We've refreshed our look!

Explore the same great tools and calculators of the Green Vehicle Guide with a new look and feel.

Exit icon
Blobs image top right Blobs image top left Blobs image bottom right Blobs image bottom left

Reducing your emissions

Your driving habits, the type of vehicle you drive and driving conditions will affect your vehicle's environmental impact. Follow these tips to reduce your emissions with your current vehicle.

Minimise your vehicle use

Planning your travel ahead could mean fewer trips and more efficient and cheaper travel than unplanned decisions made 'on the go'. Some other considerations to minimise vehicle use include:

  • Use alternative transport such as catching the bus, train, tram or ferry, which are often cheaper than driving. You could also walk or cycle depending on the distance.
  • Go to shops nearest to you whenever possible to reduce the distances you travel by car. Walk or cycle to your local shops if you can.
  • Plan to do a number of errands in one trip rather than several trips to save both time and fuel.
  • Avoid peak-hour traffic whenever possible.

Travel light

The more a vehicle carries, the more fuel it uses. Minimising the cargo your vehicle carries can reduce your fuel consumption.

Service your vehicle regularly

Keeping your vehicle well-tuned will minimise its environmental impact by reducing running costs and extending the vehicle’s life.

Monitor speed and acceleration

Unnecessary acceleration and driving at high speeds can both increase fuel consumption and emissions. High speeds result in high fuel consumption. At 110 kilometres per hour (km/h) your car can use up to 25% more fuel than it would at 90 km/h. When you need to drive at high speeds, maintaining a good distance from the car in front will prevent abrupt braking and needing to accelerate back up to full speed by ensuring you can see upcoming traffic lights changing or cars turning.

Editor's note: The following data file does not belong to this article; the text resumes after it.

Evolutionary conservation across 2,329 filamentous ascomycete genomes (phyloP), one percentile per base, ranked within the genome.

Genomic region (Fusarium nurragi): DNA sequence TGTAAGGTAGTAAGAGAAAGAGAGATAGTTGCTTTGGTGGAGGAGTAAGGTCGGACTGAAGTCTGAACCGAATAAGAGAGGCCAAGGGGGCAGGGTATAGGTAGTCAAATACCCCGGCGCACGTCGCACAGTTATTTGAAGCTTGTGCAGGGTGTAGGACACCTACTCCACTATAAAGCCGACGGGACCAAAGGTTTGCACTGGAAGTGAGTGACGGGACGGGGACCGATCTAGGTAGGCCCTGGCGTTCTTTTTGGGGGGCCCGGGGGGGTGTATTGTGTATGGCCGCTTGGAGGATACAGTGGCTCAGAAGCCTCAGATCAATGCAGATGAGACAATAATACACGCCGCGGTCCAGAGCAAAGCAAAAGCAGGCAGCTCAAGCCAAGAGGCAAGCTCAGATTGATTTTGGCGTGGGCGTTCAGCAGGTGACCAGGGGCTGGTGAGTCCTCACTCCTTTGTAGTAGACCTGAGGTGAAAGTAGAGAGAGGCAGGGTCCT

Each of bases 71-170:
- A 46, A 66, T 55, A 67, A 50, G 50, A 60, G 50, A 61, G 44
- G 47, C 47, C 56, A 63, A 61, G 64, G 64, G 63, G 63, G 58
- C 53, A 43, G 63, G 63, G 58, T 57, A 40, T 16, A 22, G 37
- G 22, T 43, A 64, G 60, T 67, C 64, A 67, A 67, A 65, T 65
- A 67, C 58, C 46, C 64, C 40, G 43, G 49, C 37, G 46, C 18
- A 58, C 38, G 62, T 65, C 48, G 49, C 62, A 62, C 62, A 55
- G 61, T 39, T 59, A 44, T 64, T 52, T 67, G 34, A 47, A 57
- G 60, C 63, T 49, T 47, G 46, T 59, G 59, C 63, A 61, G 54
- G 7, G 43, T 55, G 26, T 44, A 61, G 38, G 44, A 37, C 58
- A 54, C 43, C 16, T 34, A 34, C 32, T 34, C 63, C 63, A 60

Reduce fuel wasted in idling

Fuel waste is minimised by stopping the engine whenever your car is idle. By switching the engine off, even for a short period, you will save more fuel than is lost from the burst of fuel involved in restarting the engine. Some newer vehicles have an auto-stop function which means the engine is switched off when the car comes to a stop and the vehicle does not need to draw power from the engine. The net increased wear and tear from this practice is minimal.

Minimise aerodynamic drag

Increased air resistance leads to an increase in fuel consumption, in some cases by over 20%. You can reduce your fuel consumption by only opening the window or carrying extra parts on the vehicle’s exterior (i.e. roof racks, spoilers) when necessary.

Look after your vehicle's tyres

Looking after your tyres will not only reduce your fuel consumption, it will also extend tyre life and improve handling. You should inflate your tyres to the highest pressure recommended by the tyre manufacturer and make sure your wheels are properly aligned (remember to keep your spare tyre inflated as well). Tyres with a lower rolling resistance can also help reduce fuel consumption.

Drive in high gear

Most engines run more efficiently at around 1,500 to 2,500 revolutions per minute (rpm). Change through the gears before your car reaches 2,500 rpm to run more efficiently. Automatic transmissions will shift up more quickly and smoothly if you ease back slightly on the accelerator once the car builds speed.

Understanding emissions

Related links

Follow us